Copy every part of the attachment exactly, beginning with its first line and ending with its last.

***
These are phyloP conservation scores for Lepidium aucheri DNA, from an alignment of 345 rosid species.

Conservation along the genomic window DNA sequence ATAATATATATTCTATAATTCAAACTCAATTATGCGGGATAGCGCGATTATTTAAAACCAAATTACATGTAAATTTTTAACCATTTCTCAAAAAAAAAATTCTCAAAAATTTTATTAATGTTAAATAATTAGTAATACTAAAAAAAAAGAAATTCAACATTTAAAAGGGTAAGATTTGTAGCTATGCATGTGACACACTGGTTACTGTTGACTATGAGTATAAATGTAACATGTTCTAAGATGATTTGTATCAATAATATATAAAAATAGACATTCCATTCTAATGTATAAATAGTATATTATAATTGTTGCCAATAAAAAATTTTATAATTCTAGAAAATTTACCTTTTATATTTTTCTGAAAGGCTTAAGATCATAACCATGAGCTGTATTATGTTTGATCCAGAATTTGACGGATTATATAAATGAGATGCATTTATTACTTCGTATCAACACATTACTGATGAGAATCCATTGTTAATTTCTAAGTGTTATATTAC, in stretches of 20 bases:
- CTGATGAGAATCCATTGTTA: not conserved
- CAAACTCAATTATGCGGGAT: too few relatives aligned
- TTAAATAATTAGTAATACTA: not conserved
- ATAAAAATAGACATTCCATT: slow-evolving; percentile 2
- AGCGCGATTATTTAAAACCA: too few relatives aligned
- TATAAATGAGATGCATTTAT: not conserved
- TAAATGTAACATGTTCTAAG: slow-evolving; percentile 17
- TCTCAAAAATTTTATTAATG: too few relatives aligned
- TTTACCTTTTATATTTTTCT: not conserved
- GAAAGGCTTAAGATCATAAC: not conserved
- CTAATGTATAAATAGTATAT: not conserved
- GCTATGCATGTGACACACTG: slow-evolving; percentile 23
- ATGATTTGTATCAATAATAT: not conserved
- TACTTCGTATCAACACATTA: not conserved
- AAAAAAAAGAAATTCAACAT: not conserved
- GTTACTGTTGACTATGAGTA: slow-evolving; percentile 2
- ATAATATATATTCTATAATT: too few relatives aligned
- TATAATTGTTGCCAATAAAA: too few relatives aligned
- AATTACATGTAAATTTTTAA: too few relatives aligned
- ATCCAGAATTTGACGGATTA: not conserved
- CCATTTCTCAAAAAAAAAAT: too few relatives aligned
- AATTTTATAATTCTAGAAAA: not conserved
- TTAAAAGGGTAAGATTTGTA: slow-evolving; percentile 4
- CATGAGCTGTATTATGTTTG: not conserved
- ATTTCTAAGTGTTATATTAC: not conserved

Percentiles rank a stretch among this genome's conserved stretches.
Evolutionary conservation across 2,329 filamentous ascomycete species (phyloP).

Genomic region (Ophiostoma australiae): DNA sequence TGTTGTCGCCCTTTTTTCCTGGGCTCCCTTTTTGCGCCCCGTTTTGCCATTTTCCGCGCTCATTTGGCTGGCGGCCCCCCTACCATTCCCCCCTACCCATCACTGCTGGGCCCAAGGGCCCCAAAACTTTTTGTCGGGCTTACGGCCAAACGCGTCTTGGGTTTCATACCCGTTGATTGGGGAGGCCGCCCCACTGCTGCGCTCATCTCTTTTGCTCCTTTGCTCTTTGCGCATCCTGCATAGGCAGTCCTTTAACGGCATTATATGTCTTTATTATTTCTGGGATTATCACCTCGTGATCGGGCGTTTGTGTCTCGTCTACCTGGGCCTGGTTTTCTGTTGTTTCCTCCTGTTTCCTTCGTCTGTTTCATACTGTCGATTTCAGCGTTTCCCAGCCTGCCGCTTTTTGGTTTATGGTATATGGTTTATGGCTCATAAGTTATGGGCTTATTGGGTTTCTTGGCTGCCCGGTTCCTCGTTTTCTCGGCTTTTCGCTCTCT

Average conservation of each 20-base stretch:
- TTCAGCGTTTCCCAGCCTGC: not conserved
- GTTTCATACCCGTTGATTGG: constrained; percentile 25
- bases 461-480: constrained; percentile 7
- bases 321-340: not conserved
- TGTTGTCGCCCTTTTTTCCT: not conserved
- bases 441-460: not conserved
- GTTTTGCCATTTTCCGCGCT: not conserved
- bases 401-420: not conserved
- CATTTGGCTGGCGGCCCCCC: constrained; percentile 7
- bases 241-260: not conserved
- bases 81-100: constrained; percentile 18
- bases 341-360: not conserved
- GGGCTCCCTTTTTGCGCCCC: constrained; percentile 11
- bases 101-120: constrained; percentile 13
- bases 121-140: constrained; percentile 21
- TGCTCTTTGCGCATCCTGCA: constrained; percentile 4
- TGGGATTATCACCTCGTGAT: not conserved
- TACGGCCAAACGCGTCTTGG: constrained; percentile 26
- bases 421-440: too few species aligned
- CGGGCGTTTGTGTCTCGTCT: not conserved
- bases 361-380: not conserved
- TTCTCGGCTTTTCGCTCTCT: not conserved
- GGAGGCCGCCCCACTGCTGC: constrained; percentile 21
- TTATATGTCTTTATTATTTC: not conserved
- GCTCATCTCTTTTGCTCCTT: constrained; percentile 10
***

These are phyloP conservation scores for Lepidium aucheri DNA, from an alignment of 345 rosid species.

Conservation along the genomic window DNA sequence ATAATATATATTCTATAATTCAAACTCAATTATGCGGGATAGCGCGATTATTTAAAACCAAATTACATGTAAATTTTTAACCATTTCTCAAAAAAAAAATTCTCAAAAATTTTATTAATGTTAAATAATTAGTAATACTAAAAAAAAAGAAATTCAACATTTAAAAGGGTAAGATTTGTAGCTATGCATGTGACACACTGGTTACTGTTGACTATGAGTATAAATGTAACATGTTCTAAGATGATTTGTATCAATAATATATAAAAATAGACATTCCATTCTAATGTATAAATAGTATATTATAATTGTTGCCAATAAAAAATTTTATAATTCTAGAAAATTTACCTTTTATATTTTTCTGAAAGGCTTAAGATCATAACCATGAGCTGTATTATGTTTGATCCAGAATTTGACGGATTATATAAATGAGATGCATTTATTACTTCGTATCAACACATTACTGATGAGAATCCATTGTTAATTTCTAAGTGTTATATTAC, in stretches of 20 bases:
- CTGATGAGAATCCATTGTTA: not conserved
- CAAACTCAATTATGCGGGAT: too few relatives aligned
- TTAAATAATTAGTAATACTA: not conserved
- ATAAAAATAGACATTCCATT: slow-evolving; percentile 2
- AGCGCGATTATTTAAAACCA: too few relatives aligned
- TATAAATGAGATGCATTTAT: not conserved
- TAAATGTAACATGTTCTAAG: slow-evolving; percentile 17
- TCTCAAAAATTTTATTAATG: too few relatives aligned
- TTTACCTTTTATATTTTTCT: not conserved
- GAAAGGCTTAAGATCATAAC: not conserved
- CTAATGTATAAATAGTATAT: not conserved
- GCTATGCATGTGACACACTG: slow-evolving; percentile 23
- ATGATTTGTATCAATAATAT: not conserved
- TACTTCGTATCAACACATTA: not conserved
- AAAAAAAAGAAATTCAACAT: not conserved
- GTTACTGTTGACTATGAGTA: slow-evolving; percentile 2
- ATAATATATATTCTATAATT: too few relatives aligned
- TATAATTGTTGCCAATAAAA: too few relatives aligned
- AATTACATGTAAATTTTTAA: too few relatives aligned
- ATCCAGAATTTGACGGATTA: not conserved
- CCATTTCTCAAAAAAAAAAT: too few relatives aligned
- AATTTTATAATTCTAGAAAA: not conserved
- TTAAAAGGGTAAGATTTGTA: slow-evolving; percentile 4
- CATGAGCTGTATTATGTTTG: not conserved
- ATTTCTAAGTGTTATATTAC: not conserved

Percentiles rank a stretch among this genome's conserved stretches.
Evolutionary conservation across 2,329 filamentous ascomycete species (phyloP).

Genomic region (Ophiostoma australiae): DNA sequence TGTTGTCGCCCTTTTTTCCTGGGCTCCCTTTTTGCGCCCCGTTTTGCCATTTTCCGCGCTCATTTGGCTGGCGGCCCCCCTACCATTCCCCCCTACCCATCACTGCTGGGCCCAAGGGCCCCAAAACTTTTTGTCGGGCTTACGGCCAAACGCGTCTTGGGTTTCATACCCGTTGATTGGGGAGGCCGCCCCACTGCTGCGCTCATCTCTTTTGCTCCTTTGCTCTTTGCGCATCCTGCATAGGCAGTCCTTTAACGGCATTATATGTCTTTATTATTTCTGGGATTATCACCTCGTGATCGGGCGTTTGTGTCTCGTCTACCTGGGCCTGGTTTTCTGTTGTTTCCTCCTGTTTCCTTCGTCTGTTTCATACTGTCGATTTCAGCGTTTCCCAGCCTGCCGCTTTTTGGTTTATGGTATATGGTTTATGGCTCATAAGTTATGGGCTTATTGGGTTTCTTGGCTGCCCGGTTCCTCGTTTTCTCGGCTTTTCGCTCTCT

Average conservation of each 20-base stretch:
- TTCAGCGTTTCCCAGCCTGC: not conserved
- GTTTCATACCCGTTGATTGG: constrained; percentile 25
- bases 461-480: constrained; percentile 7
- bases 321-340: not conserved
- TGTTGTCGCCCTTTTTTCCT: not conserved
- bases 441-460: not conserved
- GTTTTGCCATTTTCCGCGCT: not conserved
- bases 401-420: not conserved
- CATTTGGCTGGCGGCCCCCC: constrained; percentile 7
- bases 241-260: not conserved
- bases 81-100: constrained; percentile 18
- bases 341-360: not conserved
- GGGCTCCCTTTTTGCGCCCC: constrained; percentile 11
- bases 101-120: constrained; percentile 13
- bases 121-140: constrained; percentile 21
- TGCTCTTTGCGCATCCTGCA: constrained; percentile 4
- TGGGATTATCACCTCGTGAT: not conserved
- TACGGCCAAACGCGTCTTGG: constrained; percentile 26
- bases 421-440: too few species aligned
- CGGGCGTTTGTGTCTCGTCT: not conserved
- bases 361-380: not conserved
- TTCTCGGCTTTTCGCTCTCT: not conserved
- GGAGGCCGCCCCACTGCTGC: constrained; percentile 21
- TTATATGTCTTTATTATTTC: not conserved
- GCTCATCTCTTTTGCTCCTT: constrained; percentile 10